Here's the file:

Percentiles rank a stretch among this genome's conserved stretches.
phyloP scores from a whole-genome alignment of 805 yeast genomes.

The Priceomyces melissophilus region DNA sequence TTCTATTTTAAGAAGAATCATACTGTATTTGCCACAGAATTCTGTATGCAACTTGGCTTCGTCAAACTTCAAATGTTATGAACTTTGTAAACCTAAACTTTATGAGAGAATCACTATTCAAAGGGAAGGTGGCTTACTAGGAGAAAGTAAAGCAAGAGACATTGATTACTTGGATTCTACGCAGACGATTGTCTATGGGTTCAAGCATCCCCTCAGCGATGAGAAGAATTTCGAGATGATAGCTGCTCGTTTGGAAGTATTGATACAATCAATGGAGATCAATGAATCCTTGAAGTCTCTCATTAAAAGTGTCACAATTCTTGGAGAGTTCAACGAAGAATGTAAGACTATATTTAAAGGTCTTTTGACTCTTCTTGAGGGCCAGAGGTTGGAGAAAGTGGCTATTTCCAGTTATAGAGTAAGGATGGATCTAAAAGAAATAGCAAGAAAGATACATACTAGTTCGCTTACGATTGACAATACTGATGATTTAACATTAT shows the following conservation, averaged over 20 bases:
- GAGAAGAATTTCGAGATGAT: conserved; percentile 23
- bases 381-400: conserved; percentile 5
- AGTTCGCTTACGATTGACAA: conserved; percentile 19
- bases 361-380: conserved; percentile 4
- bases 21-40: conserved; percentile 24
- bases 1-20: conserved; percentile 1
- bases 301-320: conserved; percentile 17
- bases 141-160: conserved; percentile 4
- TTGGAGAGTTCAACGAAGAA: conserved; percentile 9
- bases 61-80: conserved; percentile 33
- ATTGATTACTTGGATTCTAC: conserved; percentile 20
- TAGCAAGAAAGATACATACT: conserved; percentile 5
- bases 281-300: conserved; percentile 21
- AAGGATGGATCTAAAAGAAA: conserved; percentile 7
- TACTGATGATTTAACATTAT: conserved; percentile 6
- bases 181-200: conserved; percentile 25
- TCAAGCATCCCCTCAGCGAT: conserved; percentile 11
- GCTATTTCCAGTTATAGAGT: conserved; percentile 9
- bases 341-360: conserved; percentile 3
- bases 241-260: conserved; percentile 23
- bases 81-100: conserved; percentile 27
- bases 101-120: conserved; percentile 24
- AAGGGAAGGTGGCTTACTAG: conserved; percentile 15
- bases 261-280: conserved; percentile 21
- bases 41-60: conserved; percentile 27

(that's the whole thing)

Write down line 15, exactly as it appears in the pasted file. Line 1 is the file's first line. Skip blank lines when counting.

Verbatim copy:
- TAGCAAGAAAGATACATACT: conserved; percentile 5